Every 6 weeks or so, we hatch out and sell several hundred quail chicks. For the chicks that we don’t sell, they end up with our stock for additional eggs and meat. Several times a year, we order eggs from an outside ranch to bring in “new lines” to our own flock. This adds extra healthy birds to our own line.
Coturnix quail (also known as Pharaoh or Japanese) are awesome little birds. They are full grown at 6-8 weeks and begin laying eggs at about the same time. They do need a covered pen because they fly and can not be free-range in a field. We have ours outside in a coop with a covered 8ft by 8ft outdoor run made out of cattle panels. They lay daily in the warmer months, and less during winter. We feed ours a mixture of fodder, seed, and mealworms.
Currently we have only 40 quail in our outdoor coop, 8 in our indoor garage cage and about 200 babies for sale. I have a crew of people picking up their orders this week for this new line. This batch is from several outside ranches to add new bloodlines to our covey.
If you are interested in starting with quail, give us a call!
Every year, we have little Christmas traditions that we, as a family, have during the season. One of them like many other families is making Christmas cookies. With so many kids in the family, cookies don’t last too long. We love making rosette cookies. We have several rosette irons, 2 of which are antiques that we picked up from yard sales. And since my Larry is a cookie moster, these are a hit at our house.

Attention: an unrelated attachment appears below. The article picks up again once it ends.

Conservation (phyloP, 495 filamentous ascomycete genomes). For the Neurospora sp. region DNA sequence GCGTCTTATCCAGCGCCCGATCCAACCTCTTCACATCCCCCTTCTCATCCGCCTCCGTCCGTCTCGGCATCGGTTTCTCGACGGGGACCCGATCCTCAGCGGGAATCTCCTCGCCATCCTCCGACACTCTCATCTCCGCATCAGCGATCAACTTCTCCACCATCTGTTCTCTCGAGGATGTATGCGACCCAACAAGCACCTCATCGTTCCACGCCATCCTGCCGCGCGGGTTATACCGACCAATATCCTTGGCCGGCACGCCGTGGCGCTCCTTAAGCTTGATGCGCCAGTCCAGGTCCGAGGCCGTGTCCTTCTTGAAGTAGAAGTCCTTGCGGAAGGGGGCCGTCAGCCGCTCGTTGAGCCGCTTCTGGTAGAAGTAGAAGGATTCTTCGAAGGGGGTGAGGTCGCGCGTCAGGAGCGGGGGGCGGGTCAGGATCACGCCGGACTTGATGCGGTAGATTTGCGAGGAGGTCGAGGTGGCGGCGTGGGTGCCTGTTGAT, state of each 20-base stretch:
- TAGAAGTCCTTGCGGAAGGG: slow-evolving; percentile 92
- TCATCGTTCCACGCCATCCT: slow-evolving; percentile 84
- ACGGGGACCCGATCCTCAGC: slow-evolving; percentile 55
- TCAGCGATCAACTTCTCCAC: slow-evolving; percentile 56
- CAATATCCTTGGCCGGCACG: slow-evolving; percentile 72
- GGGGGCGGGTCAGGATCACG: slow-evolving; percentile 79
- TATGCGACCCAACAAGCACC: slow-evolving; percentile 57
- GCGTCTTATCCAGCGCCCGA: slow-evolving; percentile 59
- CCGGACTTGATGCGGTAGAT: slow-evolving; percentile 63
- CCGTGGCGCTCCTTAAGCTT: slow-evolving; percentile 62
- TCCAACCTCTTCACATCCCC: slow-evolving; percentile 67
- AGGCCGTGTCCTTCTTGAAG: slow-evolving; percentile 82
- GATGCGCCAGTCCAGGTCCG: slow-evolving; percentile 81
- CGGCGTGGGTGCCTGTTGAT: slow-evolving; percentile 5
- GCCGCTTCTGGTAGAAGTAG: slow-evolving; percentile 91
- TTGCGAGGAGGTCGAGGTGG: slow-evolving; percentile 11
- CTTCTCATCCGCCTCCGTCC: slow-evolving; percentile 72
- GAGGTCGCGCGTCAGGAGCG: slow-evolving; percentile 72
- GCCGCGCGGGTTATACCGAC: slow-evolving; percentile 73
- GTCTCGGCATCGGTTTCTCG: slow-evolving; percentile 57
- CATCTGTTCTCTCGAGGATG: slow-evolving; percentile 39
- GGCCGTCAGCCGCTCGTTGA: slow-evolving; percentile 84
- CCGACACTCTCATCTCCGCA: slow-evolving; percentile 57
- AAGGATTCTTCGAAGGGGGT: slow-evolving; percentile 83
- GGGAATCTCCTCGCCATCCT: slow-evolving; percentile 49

Here is the recipe that we use… Yes you can substitute goat’s milk and white rice flour.
- 2 eggs
- 1 tablespoon white sugar
- 1 cup sifted all-purpose flour
- 1 cup milk
- 1 teaspoon vanilla extract
- 1/4 teaspoon salt
- vegetable oil for frying
- sifted confectioners’ sugar
- Combine eggs, sugar and salt; beat well. Add remaining ingredients and beat until smooth. I do this with a whisk.
- Heat a rosette iron in deep, hot oil (375 degrees) for 2 minutes.
- Drain excess oil from iron. Dip in batter to 1/4 inch from the top of the iron, then dip iron immediately into hot oil (375 degrees).
- Fry rosette until golden, about 30 seconds. Lift out; tip upside down to drain.
- Reheat iron 1 minutein oil; make next rosette.
- Sprinkle rosettes with powdered sugar.
Makes 16 pitas (This recipe is easily halved…. When our family makes it, we make 2 in a row and make 32 pitas+ at a time)
- 6 cups flour
- 1 Tablespoon salt
- 2 Tablespoons honey
- 4 teaspoons of yeast (or 2 packets)
- 2-1/2 to 3 cups warm (not hot)water (Divided into 1 cup and remainder)
- 4 Tablespoons olive oil
- Add yeast and sugar to the 1 Cup of water. Stir until dissolved Let bubble for 5 minutes.
- In mixer, add flour, salt and blend. Gradually add the yeast mixture and olive oil.
- Continue to stir in the additional water until the mixture forms a ball (I use my kitchen aid and dough hook)
- Kneed your dough for 10 minutes. (if it is too tacky, add additional flour. If it is too dry, add additional water.)
- Add kneaded dough to a greased bowl and let rise for 90 minutes.
- Preheat oven to 400 degrees. (I add a clay pizza tray into my oven so it is HOT.)
- Punch down your dough and divide into 16 even(ish) balls and let rest for an additional 20 minutes.
- Roll out dough ball to flat 1/8 to 1/4 inch thick. (rolling thinner is better)
- Place 2 of your rolled doughs on the hot surface in the oven for 3-4 minutes. The pitas will puff up. Remove from oven…
That’s it! Although they do take a while to rise, these pitas are well worth it.